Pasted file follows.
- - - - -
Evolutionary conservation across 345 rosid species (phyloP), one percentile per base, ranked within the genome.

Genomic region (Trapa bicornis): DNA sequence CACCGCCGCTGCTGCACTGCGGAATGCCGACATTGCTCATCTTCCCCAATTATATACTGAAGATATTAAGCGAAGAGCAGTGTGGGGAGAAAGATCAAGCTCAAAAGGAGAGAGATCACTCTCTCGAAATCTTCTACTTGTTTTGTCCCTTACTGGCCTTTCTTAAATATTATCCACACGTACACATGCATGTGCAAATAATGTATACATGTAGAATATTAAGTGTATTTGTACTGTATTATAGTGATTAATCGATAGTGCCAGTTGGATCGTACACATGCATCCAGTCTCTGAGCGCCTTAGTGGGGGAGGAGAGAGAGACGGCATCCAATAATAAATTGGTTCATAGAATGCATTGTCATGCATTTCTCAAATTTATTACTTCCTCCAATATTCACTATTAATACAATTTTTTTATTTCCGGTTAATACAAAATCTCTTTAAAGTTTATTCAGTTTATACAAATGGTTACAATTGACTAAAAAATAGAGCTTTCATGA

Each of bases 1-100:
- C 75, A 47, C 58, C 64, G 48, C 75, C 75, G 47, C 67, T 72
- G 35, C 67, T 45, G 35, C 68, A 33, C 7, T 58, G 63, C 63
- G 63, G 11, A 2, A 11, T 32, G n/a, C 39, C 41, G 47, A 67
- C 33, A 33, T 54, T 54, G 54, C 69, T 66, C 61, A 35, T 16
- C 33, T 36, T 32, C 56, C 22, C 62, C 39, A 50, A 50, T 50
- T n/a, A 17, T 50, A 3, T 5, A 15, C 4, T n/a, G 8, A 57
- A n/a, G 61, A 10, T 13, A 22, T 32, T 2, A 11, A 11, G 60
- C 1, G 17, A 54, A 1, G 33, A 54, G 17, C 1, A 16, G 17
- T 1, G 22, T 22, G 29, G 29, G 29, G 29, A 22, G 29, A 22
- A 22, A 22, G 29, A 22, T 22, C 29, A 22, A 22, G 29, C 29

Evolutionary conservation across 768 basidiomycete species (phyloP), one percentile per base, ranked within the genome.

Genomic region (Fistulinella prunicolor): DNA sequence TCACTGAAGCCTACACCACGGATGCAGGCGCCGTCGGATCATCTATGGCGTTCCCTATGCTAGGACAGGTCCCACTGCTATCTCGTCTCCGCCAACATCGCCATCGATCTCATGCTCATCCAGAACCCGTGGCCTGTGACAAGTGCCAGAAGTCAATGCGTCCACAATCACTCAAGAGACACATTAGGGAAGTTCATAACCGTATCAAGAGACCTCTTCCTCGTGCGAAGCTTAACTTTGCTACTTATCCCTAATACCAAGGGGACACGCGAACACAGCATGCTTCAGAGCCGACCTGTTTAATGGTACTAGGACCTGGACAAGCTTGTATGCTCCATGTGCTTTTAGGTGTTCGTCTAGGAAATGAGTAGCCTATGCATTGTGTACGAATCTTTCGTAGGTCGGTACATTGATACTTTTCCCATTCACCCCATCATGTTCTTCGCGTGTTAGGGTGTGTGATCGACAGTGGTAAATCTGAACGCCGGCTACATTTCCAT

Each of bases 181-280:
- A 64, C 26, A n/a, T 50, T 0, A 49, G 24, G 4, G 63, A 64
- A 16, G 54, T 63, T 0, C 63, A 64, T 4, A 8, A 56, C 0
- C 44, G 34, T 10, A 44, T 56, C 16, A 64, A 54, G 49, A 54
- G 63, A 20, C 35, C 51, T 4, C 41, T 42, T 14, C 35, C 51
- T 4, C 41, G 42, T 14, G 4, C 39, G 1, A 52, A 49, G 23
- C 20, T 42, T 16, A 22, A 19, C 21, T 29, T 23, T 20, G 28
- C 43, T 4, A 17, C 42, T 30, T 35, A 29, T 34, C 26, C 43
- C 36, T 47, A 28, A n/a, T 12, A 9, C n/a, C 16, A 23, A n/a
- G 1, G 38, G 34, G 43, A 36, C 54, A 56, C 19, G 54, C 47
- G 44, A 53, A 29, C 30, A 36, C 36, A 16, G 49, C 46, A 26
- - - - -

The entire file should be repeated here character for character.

Evolutionary conservation across 345 rosid species (phyloP), one percentile per base, ranked within the genome.

Genomic region (Trapa bicornis): DNA sequence CACCGCCGCTGCTGCACTGCGGAATGCCGACATTGCTCATCTTCCCCAATTATATACTGAAGATATTAAGCGAAGAGCAGTGTGGGGAGAAAGATCAAGCTCAAAAGGAGAGAGATCACTCTCTCGAAATCTTCTACTTGTTTTGTCCCTTACTGGCCTTTCTTAAATATTATCCACACGTACACATGCATGTGCAAATAATGTATACATGTAGAATATTAAGTGTATTTGTACTGTATTATAGTGATTAATCGATAGTGCCAGTTGGATCGTACACATGCATCCAGTCTCTGAGCGCCTTAGTGGGGGAGGAGAGAGAGACGGCATCCAATAATAAATTGGTTCATAGAATGCATTGTCATGCATTTCTCAAATTTATTACTTCCTCCAATATTCACTATTAATACAATTTTTTTATTTCCGGTTAATACAAAATCTCTTTAAAGTTTATTCAGTTTATACAAATGGTTACAATTGACTAAAAAATAGAGCTTTCATGA

Each of bases 1-100:
- C 75, A 47, C 58, C 64, G 48, C 75, C 75, G 47, C 67, T 72
- G 35, C 67, T 45, G 35, C 68, A 33, C 7, T 58, G 63, C 63
- G 63, G 11, A 2, A 11, T 32, G n/a, C 39, C 41, G 47, A 67
- C 33, A 33, T 54, T 54, G 54, C 69, T 66, C 61, A 35, T 16
- C 33, T 36, T 32, C 56, C 22, C 62, C 39, A 50, A 50, T 50
- T n/a, A 17, T 50, A 3, T 5, A 15, C 4, T n/a, G 8, A 57
- A n/a, G 61, A 10, T 13, A 22, T 32, T 2, A 11, A 11, G 60
- C 1, G 17, A 54, A 1, G 33, A 54, G 17, C 1, A 16, G 17
- T 1, G 22, T 22, G 29, G 29, G 29, G 29, A 22, G 29, A 22
- A 22, A 22, G 29, A 22, T 22, C 29, A 22, A 22, G 29, C 29

Evolutionary conservation across 768 basidiomycete species (phyloP), one percentile per base, ranked within the genome.

Genomic region (Fistulinella prunicolor): DNA sequence TCACTGAAGCCTACACCACGGATGCAGGCGCCGTCGGATCATCTATGGCGTTCCCTATGCTAGGACAGGTCCCACTGCTATCTCGTCTCCGCCAACATCGCCATCGATCTCATGCTCATCCAGAACCCGTGGCCTGTGACAAGTGCCAGAAGTCAATGCGTCCACAATCACTCAAGAGACACATTAGGGAAGTTCATAACCGTATCAAGAGACCTCTTCCTCGTGCGAAGCTTAACTTTGCTACTTATCCCTAATACCAAGGGGACACGCGAACACAGCATGCTTCAGAGCCGACCTGTTTAATGGTACTAGGACCTGGACAAGCTTGTATGCTCCATGTGCTTTTAGGTGTTCGTCTAGGAAATGAGTAGCCTATGCATTGTGTACGAATCTTTCGTAGGTCGGTACATTGATACTTTTCCCATTCACCCCATCATGTTCTTCGCGTGTTAGGGTGTGTGATCGACAGTGGTAAATCTGAACGCCGGCTACATTTCCAT

Each of bases 181-280:
- A 64, C 26, A n/a, T 50, T 0, A 49, G 24, G 4, G 63, A 64
- A 16, G 54, T 63, T 0, C 63, A 64, T 4, A 8, A 56, C 0
- C 44, G 34, T 10, A 44, T 56, C 16, A 64, A 54, G 49, A 54
- G 63, A 20, C 35, C 51, T 4, C 41, T 42, T 14, C 35, C 51
- T 4, C 41, G 42, T 14, G 4, C 39, G 1, A 52, A 49, G 23
- C 20, T 42, T 16, A 22, A 19, C 21, T 29, T 23, T 20, G 28
- C 43, T 4, A 17, C 42, T 30, T 35, A 29, T 34, C 26, C 43
- C 36, T 47, A 28, A n/a, T 12, A 9, C n/a, C 16, A 23, A n/a
- G 1, G 38, G 34, G 43, A 36, C 54, A 56, C 19, G 54, C 47
- G 44, A 53, A 29, C 30, A 36, C 36, A 16, G 49, C 46, A 26